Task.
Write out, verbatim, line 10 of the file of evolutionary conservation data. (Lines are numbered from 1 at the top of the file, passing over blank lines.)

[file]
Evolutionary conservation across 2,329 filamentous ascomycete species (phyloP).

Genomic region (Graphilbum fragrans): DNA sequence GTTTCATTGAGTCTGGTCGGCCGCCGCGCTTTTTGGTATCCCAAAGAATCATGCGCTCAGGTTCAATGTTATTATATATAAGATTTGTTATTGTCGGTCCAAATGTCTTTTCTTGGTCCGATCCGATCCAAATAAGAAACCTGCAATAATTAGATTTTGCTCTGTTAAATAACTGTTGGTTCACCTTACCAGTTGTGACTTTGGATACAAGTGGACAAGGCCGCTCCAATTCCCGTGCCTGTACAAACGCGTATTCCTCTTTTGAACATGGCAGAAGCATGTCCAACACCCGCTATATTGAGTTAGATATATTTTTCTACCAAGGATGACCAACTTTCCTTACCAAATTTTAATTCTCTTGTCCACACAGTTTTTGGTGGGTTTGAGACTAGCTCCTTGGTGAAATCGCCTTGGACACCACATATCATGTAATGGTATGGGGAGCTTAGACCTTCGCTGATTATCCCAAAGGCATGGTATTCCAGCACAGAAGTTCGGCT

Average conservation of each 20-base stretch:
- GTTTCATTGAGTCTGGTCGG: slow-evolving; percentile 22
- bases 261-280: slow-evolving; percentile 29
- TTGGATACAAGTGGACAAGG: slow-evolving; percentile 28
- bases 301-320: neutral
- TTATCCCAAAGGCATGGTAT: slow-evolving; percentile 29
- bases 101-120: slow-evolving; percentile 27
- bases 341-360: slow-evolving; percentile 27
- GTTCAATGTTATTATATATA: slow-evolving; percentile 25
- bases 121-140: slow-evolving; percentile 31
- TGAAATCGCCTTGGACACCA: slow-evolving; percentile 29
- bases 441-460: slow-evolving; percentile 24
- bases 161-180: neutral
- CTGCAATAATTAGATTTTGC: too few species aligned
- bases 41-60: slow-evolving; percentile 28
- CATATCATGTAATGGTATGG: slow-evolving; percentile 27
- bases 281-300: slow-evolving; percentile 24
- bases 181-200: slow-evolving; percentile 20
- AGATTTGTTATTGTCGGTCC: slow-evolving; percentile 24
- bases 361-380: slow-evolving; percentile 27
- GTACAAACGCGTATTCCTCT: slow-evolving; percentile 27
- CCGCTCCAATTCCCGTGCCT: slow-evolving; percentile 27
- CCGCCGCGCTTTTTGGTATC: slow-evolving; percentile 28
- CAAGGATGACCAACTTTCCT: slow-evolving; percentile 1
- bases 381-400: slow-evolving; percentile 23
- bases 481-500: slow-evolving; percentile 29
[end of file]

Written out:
- bases 341-360: slow-evolving; percentile 27